For example, Acts 7 mentions Jesus took the Jews to the promised land. Obviously, it refers to Joshua, not our Lord and Savior Jesus Christ. This is a normal translation from Hebrew to Greek, and from Greek to English in our King James Bible. This is not an inaccurate translation. When some people say it’s inaccurate because the letter “J” came out later, they are ignoring the fact that we’re in 2018, and this “J” came out through translation processes.

Look at Mark 14:35. Some people argue that we should use the language Jesus used when He spoke to the Father because He spoke Hebrew. Well, I’m going to debunk that notion. This word is disputed. From Hebrew translation, there are no vowels, just consonants. Yahweh is just a guess. It could be “Yahweh” or “Jehovah” because of the Yod concept, which could go “Y” or “J”. In English, it went from Latin from Hebrew, etc.

If you want to use the language Jesus used, look at Mark 14:35. When Jesus prayed, He addressed God as “Abba”. When Jesus prayed to God, He mostly used “Father”. Wouldn’t God the Father prefer that kind of relationship more anyway? Look at Galatians 4. If you don’t believe me, look at Galatians 4. The Spirit of Jesus Christ and the Holy Spirit compel you to cry out “Father” in your spirit.

Look at Galatians 4:6. Because you are sons, God has sent forth the Spirit of His Son into your hearts, crying “Abba, Father”. The whole Trinity compels you to cry out “Father”. If you keep using “Yahweh”, that’s not from a clean spirit. The spirit that compels you to say God’s name should be the one where you cry out “Father”.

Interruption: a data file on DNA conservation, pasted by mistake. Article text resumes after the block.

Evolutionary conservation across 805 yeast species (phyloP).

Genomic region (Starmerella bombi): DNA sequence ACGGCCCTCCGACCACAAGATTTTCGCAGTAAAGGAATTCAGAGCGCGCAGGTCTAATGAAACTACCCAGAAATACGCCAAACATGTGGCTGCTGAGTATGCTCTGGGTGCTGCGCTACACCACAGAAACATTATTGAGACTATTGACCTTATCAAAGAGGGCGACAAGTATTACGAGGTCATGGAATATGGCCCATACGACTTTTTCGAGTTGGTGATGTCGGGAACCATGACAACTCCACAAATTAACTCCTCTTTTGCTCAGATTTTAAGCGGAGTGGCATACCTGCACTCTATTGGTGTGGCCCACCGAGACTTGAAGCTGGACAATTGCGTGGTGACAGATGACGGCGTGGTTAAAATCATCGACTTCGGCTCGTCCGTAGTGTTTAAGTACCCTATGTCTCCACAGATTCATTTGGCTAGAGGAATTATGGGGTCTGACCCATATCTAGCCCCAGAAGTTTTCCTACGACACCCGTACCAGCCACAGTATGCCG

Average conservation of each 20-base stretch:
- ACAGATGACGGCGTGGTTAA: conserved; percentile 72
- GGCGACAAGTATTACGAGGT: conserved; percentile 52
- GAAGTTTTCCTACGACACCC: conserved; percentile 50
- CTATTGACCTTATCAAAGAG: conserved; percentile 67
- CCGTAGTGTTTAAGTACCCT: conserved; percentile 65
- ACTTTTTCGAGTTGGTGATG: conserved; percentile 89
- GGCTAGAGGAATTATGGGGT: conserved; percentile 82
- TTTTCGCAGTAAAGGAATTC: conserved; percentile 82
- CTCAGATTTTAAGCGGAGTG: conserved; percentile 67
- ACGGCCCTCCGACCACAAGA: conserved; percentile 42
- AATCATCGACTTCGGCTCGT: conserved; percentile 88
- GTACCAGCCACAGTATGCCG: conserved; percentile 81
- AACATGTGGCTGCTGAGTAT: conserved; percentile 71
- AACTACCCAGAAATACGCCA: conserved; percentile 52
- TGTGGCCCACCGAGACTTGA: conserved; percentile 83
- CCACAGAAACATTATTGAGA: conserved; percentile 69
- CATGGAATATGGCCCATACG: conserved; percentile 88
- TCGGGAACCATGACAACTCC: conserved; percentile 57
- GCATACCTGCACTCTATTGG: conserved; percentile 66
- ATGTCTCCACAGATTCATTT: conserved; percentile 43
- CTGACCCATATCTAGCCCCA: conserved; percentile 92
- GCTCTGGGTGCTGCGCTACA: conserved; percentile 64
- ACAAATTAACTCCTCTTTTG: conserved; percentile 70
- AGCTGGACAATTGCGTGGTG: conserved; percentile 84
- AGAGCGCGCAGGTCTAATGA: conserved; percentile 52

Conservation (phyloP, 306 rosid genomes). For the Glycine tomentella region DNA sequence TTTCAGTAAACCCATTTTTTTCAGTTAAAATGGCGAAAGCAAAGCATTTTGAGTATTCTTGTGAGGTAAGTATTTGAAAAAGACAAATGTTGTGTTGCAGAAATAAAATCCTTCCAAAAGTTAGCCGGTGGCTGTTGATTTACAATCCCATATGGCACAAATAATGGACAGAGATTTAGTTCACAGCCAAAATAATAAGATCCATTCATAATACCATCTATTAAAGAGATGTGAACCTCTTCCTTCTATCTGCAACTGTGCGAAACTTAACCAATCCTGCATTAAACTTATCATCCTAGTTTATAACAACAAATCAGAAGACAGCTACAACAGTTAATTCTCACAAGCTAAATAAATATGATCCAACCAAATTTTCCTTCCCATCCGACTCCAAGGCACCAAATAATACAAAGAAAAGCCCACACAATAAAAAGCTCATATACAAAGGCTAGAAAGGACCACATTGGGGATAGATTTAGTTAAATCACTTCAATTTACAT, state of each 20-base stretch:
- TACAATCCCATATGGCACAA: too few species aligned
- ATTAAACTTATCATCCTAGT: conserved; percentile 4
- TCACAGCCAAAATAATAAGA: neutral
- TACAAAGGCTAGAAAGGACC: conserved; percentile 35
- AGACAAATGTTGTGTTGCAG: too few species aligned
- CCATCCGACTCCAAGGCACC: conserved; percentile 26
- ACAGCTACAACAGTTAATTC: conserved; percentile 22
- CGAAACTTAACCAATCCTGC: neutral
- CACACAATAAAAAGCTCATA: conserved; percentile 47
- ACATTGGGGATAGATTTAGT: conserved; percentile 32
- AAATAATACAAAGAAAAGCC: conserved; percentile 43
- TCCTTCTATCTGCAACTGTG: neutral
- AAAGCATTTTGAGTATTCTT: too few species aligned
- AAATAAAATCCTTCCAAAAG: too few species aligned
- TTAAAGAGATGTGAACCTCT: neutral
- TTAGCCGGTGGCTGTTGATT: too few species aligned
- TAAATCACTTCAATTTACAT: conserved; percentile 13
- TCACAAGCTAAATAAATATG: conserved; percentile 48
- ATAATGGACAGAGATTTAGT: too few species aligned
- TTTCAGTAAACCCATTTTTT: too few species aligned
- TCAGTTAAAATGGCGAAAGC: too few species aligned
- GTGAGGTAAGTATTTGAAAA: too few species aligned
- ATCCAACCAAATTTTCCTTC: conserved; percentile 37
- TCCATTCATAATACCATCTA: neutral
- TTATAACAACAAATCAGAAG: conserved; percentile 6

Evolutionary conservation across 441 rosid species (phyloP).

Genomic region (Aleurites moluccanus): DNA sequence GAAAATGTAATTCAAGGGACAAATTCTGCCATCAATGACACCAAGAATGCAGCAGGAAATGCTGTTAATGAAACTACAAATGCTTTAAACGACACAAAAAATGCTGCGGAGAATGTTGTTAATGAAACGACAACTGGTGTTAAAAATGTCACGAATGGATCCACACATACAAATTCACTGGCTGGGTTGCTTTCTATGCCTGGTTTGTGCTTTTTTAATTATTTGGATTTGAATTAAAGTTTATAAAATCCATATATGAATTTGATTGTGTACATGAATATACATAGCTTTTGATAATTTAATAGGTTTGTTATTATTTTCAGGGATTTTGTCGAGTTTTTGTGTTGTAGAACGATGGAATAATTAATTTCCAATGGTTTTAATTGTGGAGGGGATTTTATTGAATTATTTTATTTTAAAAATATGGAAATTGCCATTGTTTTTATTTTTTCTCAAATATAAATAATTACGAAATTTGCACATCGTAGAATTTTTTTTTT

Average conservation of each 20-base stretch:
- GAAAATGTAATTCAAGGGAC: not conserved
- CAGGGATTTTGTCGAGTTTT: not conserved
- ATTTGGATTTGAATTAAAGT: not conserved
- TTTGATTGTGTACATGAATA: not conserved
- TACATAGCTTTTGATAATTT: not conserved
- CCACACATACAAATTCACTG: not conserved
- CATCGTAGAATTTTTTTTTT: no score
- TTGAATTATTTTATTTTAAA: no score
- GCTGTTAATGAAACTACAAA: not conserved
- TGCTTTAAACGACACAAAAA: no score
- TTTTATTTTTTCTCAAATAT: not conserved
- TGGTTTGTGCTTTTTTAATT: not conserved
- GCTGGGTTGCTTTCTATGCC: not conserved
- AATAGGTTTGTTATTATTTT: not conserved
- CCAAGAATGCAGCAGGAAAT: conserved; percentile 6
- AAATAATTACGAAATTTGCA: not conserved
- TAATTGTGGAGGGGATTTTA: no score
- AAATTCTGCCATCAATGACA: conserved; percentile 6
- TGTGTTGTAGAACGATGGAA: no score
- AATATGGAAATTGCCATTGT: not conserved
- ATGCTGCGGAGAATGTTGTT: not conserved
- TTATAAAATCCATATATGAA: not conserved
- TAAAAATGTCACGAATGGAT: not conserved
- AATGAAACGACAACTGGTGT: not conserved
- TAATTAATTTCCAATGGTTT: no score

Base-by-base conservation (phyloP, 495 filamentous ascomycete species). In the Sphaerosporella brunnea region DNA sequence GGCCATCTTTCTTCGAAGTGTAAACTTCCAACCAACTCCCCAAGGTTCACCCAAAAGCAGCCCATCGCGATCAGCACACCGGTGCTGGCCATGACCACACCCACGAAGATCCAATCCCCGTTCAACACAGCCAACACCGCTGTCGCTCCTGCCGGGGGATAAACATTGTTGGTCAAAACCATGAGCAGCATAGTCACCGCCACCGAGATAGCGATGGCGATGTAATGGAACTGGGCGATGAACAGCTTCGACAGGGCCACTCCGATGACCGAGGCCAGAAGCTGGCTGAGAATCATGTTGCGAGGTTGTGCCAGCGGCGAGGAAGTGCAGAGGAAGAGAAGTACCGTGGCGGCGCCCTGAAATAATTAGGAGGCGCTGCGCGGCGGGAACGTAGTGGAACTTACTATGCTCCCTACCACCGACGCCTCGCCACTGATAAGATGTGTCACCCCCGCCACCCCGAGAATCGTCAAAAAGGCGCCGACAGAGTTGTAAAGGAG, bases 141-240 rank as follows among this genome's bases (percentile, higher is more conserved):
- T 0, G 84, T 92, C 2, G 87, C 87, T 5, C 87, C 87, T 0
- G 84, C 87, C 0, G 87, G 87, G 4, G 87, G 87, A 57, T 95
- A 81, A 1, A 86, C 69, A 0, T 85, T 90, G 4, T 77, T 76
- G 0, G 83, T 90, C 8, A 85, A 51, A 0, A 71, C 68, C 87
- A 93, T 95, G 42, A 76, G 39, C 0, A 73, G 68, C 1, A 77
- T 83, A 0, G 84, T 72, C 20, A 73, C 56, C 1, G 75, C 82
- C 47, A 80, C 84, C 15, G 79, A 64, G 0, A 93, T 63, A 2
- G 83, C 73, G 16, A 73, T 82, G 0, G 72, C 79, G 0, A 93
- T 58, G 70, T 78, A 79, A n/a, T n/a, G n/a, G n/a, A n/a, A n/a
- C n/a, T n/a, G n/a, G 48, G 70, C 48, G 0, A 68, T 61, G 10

Look at Matthew 6:9. When the disciples asked Jesus to teach them to pray, He said, “Our Father”. Jesus instructed you to say “Our Father”.

Now, let’s go to Acts 2. If you’re fast enough, jump to Galatians 2 as well. I want you to go to Acts 2. If God gave you a language to call upon His name in that language, wouldn’t He prefer you to use that?

Look at Acts 2:21. Whosoever shall call on the name of the Lord. Peter is preaching, and he’s mentioning calling on the name of the Lord in their own language. Look at Acts 2:6. Every man heard them speak in his own language. Parthians, Medes, Elamites, dwellers in Mesopotamia, Judea, Cappadocia, Pontus, Asia, Phrygia, Pamphylia, Egypt, parts of Libya, Cyrene, strangers of Rome, Jews and proselytes, Cretes, and Arabians heard them speak in their tongues. Do you think they were all preaching Yahweh in Hebrew, or in their own language?

God wants you to speak to Him as a son and father. He does not want you bound in some tradition of Judaism. God hates that. Look at Galatians 2. Paul says in verse 14, if you, being a Jew, live after the manner of Gentiles, why compel the Gentiles to live as Jews? God does not like that. Who started the different languages, Satan or God? God expects you to keep that division of languages. Otherwise, He wouldn’t have done that.

If there’s a Korean praying in Korean and says Yesu-nim, don’t bash him over the head. If there’s a Greek saying Iēsous, don’t bash him over the head. Don’t bash a Hispanic person saying Jesús. God wants you to speak in your language and talk to Him in your language because He ordained the language, not you. By violating this and going to a selected language, it shows an elitist attitude and even, let’s be honest, racism. God divided the languages and nations for a reason. He wants you to worship God in your language, in your nation.